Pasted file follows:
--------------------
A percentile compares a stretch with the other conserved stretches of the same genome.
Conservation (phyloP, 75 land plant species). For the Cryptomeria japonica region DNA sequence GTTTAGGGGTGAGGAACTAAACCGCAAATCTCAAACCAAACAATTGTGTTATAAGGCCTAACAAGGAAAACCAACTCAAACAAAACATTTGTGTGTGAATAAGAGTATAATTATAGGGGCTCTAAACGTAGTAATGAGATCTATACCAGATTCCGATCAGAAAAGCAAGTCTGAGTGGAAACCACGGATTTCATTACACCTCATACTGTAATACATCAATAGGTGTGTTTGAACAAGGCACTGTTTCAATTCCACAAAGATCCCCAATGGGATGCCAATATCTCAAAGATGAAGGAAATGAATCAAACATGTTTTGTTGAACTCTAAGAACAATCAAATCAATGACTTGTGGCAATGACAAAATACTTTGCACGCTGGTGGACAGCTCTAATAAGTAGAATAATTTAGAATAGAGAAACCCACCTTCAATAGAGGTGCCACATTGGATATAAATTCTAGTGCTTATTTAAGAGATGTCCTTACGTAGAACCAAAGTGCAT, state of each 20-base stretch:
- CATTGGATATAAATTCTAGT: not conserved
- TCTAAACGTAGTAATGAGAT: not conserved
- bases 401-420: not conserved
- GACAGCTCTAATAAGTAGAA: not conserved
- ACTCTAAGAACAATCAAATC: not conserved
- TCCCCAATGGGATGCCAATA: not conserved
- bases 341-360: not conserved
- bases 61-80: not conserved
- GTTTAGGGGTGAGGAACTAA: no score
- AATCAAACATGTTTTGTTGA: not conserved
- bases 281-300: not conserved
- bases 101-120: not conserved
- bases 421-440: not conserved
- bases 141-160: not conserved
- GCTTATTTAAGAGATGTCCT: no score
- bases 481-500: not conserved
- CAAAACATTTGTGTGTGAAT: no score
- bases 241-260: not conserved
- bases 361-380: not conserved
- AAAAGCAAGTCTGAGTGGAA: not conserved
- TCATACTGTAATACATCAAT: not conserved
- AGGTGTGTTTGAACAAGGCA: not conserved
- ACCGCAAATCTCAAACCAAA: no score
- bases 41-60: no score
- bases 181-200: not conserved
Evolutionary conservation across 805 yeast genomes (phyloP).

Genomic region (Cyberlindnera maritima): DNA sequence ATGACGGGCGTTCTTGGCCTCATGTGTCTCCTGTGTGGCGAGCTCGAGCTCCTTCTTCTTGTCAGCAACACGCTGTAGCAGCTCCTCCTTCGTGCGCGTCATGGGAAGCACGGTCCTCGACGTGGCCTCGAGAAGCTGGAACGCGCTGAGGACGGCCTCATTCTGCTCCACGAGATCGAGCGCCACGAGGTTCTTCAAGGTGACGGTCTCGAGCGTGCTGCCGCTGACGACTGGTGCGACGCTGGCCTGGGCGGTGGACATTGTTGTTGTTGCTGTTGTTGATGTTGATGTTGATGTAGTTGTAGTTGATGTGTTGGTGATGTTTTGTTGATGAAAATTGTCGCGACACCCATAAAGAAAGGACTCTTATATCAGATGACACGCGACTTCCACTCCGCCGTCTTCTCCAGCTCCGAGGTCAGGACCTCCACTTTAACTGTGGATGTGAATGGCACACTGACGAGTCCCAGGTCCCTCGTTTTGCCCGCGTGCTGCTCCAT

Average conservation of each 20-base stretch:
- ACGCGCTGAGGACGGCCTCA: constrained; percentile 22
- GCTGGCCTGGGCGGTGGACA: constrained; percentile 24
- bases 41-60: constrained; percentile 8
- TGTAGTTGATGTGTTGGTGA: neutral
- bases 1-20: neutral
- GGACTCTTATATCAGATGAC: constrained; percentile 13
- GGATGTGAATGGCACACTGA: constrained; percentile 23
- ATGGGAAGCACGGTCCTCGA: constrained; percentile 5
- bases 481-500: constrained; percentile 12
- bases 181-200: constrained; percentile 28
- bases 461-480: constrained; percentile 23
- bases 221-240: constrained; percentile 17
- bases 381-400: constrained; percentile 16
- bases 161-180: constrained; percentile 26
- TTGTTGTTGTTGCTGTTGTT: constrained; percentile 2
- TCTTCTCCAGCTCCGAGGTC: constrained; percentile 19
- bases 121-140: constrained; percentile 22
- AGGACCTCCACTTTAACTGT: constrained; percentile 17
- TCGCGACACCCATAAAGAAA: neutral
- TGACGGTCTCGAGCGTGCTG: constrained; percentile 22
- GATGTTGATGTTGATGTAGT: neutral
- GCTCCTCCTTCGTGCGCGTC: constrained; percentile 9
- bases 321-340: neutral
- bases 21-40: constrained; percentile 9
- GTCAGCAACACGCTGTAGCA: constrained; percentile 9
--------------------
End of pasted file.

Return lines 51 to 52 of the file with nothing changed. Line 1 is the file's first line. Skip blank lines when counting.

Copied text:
- GATGTTGATGTTGATGTAGT: neutral
- GCTCCTCCTTCGTGCGCGTC: constrained; percentile 9